Halloween has always been my favorite holiday. A holiday that’s fun and filled with anticipation, observed by people of all religions, it’s always felt, to me, like the great equalizer.
Because my family doesn’t celebrate Christmas, Halloween is the time when we get to decorate our house and string it up with orange lights. Because we don’t celebrate Easter, Halloween is the time when we get to eat baskets full of candy.
As a child, my parents always made a big deal of Halloween. My father planted pumpkins in his garden, and every October we’d scoop out their insides, carve them and roast the seeds, coating them with way too much salt, because my dad was a salt-a-holic. And he loved having a good costume – while other dads would throw on a Phillies jersey and go as Pete Rose, my dad went as Willie Nelson, complete with braids and red bandana (he was a dead ringer), or wear prosthetic makeup to transform himself into Miss Piggy. For me, Halloween will always be synonymous with my dad.
So I couldn’t help feeling that it was God’s little joke when my father died on Halloween three years ago. As a parent myself, I’d continued my family’s Halloween traditions with my own kids. We’ve ritualized pumpkin carving and house decorating and costume making, and every year my daughter helps me roast the pumpkin seeds, coating them with extra salt because she, too, is a salt-a-holic. But it’s hard to have fun with all of that when the holiday itself is all mixed up with so much sadness.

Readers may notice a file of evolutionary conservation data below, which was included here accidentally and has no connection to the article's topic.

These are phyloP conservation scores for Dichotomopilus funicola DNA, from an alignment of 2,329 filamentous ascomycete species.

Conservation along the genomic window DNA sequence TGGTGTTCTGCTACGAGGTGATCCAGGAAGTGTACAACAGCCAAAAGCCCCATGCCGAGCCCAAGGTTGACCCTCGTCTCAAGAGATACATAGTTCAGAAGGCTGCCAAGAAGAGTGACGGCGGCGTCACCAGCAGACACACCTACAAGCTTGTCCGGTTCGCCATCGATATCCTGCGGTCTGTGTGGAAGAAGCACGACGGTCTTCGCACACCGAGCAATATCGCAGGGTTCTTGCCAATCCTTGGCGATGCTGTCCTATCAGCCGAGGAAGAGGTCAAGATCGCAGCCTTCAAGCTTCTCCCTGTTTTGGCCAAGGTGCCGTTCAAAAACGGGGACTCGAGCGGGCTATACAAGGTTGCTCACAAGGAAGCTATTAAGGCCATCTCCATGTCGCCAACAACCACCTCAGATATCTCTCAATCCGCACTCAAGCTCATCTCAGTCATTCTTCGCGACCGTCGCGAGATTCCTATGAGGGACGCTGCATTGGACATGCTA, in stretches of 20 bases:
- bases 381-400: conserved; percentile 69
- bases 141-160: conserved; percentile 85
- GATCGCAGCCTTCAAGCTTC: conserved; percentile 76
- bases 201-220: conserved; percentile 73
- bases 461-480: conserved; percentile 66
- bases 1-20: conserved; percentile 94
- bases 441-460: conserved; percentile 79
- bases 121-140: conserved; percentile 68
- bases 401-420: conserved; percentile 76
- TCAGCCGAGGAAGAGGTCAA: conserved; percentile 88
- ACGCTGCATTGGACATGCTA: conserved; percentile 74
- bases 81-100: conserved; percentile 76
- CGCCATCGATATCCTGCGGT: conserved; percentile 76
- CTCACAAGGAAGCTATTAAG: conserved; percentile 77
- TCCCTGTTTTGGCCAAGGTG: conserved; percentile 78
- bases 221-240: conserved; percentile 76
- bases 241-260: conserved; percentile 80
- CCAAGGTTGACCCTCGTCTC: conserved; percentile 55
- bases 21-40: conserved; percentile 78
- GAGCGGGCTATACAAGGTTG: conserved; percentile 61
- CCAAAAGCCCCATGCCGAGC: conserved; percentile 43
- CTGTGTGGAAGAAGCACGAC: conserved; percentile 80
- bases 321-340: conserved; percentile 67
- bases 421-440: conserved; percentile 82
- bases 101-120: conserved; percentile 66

I remember the day that he died, I thought to myself that now, Halloween would be ruined for me forever. But I didn’t want it to be ruined for my children, so I’ve sucked it up and gone to the costume parade at their school during the day, gone to parties that night and taken them trick-or-treating. I dress up as Sharpay from High School Musical, or as Sandy from Grease, and when we get home I sort through their candy with them, and wipe off their face paint, holding in my tears until after they’ve gone to bed, when finally, I have a few moments to myself.
But it’s funny how time can change your perspective. This year, I’m starting to feel like maybe Halloween isn’t ruined for me forever, after all, and that maybe God wasn’t playing a sick joke on me. I’m starting to think that maybe, it was fitting that my father died on Halloween, and that maybe, rather than ruining the day, remembering him actually enhances it.
Of course, I still get sad, but with each year it becomes easier and easier to smile at the memories instead of crying from them. And when I’m thinking about him while I salt the pumpkin seeds, I can share those memories with my kids, so that talking about my father becomes yet another Halloween ritual for us. The truth is, my father had a difficult, troubled life, and there were lots of not so great periods I went through with him. But Halloween is a time when I will always remember him at his best, and I’m pretty sure that’s how he’d want to be remembered.